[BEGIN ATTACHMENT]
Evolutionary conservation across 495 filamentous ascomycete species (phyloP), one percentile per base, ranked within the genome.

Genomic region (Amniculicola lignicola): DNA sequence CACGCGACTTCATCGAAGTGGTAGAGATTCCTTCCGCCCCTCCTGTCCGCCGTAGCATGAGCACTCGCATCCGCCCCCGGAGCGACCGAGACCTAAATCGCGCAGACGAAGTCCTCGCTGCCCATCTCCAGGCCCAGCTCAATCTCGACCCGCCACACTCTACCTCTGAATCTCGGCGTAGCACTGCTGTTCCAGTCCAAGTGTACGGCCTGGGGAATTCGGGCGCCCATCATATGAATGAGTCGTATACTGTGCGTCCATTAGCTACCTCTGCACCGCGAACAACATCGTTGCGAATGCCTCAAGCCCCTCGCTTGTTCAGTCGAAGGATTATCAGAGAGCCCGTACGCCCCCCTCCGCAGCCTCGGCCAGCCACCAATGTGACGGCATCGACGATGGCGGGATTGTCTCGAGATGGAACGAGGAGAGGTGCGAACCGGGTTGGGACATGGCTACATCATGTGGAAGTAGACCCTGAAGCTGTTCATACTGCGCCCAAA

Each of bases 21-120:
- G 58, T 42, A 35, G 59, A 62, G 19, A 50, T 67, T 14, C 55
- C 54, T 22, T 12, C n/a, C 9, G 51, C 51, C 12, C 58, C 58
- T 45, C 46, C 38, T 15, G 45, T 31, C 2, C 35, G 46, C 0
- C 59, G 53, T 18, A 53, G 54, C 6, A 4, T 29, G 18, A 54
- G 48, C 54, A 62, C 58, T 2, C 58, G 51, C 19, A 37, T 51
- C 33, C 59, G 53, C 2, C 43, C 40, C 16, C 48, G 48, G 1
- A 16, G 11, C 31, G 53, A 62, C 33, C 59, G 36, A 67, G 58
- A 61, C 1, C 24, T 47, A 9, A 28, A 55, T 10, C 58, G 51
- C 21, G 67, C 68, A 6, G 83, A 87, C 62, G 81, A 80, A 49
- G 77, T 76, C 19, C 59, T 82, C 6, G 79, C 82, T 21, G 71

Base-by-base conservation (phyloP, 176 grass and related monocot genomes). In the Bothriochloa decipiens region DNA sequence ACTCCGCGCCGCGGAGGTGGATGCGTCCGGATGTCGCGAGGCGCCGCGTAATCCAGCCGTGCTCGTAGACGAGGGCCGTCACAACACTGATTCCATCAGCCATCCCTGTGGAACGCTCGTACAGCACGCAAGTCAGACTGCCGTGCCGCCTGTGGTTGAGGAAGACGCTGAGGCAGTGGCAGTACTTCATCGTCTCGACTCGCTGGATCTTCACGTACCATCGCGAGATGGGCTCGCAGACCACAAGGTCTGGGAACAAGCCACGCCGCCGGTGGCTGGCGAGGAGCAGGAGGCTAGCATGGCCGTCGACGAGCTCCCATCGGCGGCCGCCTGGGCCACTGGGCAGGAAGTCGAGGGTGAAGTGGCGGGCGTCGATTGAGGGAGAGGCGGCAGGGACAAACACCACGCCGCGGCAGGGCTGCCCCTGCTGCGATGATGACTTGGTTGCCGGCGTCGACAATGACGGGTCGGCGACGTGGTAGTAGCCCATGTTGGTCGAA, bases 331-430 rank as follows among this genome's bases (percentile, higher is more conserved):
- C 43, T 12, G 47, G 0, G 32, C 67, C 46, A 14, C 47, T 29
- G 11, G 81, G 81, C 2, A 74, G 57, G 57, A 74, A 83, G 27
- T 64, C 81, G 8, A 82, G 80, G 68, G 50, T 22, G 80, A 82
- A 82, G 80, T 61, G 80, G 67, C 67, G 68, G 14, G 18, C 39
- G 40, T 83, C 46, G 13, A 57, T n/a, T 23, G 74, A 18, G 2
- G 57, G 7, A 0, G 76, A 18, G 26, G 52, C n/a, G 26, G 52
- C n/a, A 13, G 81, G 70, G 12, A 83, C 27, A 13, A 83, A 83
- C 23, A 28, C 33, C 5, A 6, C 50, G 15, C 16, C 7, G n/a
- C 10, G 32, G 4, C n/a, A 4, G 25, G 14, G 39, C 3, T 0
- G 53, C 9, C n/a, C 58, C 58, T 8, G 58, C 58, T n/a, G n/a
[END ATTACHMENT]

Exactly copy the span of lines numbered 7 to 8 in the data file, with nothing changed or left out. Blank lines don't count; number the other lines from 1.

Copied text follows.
- C 59, G 53, T 18, A 53, G 54, C 6, A 4, T 29, G 18, A 54
- G 48, C 54, A 62, C 58, T 2, C 58, G 51, C 19, A 37, T 51